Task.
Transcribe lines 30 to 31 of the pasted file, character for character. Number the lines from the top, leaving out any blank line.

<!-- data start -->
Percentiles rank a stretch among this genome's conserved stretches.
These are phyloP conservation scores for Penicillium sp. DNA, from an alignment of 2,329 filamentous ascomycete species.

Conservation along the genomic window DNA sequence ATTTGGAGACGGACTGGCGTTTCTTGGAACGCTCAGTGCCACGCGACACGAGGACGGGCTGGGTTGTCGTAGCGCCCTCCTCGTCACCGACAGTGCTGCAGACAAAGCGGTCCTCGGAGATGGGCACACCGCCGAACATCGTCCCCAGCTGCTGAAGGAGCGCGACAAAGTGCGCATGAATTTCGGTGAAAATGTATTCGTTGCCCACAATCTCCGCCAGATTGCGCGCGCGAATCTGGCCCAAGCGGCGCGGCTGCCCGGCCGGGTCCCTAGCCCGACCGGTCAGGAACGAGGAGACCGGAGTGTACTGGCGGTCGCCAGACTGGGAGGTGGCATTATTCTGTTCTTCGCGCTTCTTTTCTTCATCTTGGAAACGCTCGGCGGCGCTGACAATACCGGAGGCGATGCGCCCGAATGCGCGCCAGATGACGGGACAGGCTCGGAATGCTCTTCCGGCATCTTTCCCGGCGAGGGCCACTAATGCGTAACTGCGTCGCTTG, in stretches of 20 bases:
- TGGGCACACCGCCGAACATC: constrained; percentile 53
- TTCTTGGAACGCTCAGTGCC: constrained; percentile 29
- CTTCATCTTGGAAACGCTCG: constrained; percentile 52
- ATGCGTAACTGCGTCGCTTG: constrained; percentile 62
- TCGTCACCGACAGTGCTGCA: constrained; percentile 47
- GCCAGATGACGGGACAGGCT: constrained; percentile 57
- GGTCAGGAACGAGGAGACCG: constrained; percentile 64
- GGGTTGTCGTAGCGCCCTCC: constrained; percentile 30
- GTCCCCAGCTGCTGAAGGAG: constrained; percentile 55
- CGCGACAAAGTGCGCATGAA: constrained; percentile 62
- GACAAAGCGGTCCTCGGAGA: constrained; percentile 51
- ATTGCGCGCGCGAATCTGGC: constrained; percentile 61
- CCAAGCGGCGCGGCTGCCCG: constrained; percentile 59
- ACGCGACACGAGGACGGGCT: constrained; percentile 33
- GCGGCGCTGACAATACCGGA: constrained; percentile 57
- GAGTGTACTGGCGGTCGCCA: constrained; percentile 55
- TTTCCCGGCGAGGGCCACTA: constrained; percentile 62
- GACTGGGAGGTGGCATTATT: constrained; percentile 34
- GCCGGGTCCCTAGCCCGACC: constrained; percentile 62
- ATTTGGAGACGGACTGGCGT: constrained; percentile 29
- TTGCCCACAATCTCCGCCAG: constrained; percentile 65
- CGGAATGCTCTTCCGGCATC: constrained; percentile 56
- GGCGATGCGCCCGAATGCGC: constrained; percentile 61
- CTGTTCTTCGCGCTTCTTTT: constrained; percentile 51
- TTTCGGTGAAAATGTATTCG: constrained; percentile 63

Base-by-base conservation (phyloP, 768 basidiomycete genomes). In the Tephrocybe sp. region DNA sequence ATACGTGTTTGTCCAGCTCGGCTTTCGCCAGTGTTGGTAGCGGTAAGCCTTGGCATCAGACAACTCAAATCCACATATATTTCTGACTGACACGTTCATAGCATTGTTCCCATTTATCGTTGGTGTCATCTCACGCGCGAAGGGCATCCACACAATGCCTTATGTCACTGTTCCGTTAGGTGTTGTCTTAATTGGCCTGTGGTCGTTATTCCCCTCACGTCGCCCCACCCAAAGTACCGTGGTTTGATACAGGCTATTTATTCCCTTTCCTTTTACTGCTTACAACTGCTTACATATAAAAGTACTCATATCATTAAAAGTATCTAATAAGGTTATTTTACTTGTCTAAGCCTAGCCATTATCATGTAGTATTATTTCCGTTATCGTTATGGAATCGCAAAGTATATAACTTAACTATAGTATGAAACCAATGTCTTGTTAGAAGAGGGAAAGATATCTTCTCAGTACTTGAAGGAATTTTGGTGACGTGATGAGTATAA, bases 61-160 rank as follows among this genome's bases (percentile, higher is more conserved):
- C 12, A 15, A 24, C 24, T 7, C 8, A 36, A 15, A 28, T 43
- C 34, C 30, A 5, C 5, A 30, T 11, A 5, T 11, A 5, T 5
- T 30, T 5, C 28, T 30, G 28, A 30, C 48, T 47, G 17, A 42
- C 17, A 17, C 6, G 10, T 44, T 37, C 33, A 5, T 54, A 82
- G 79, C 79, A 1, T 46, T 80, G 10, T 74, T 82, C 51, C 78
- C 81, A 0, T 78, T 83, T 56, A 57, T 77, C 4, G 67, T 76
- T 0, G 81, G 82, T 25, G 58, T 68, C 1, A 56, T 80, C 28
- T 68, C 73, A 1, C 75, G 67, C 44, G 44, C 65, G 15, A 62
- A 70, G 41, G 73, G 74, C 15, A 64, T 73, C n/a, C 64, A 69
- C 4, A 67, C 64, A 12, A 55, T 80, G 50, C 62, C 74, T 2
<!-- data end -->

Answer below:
- C 12, A 15, A 24, C 24, T 7, C 8, A 36, A 15, A 28, T 43
- C 34, C 30, A 5, C 5, A 30, T 11, A 5, T 11, A 5, T 5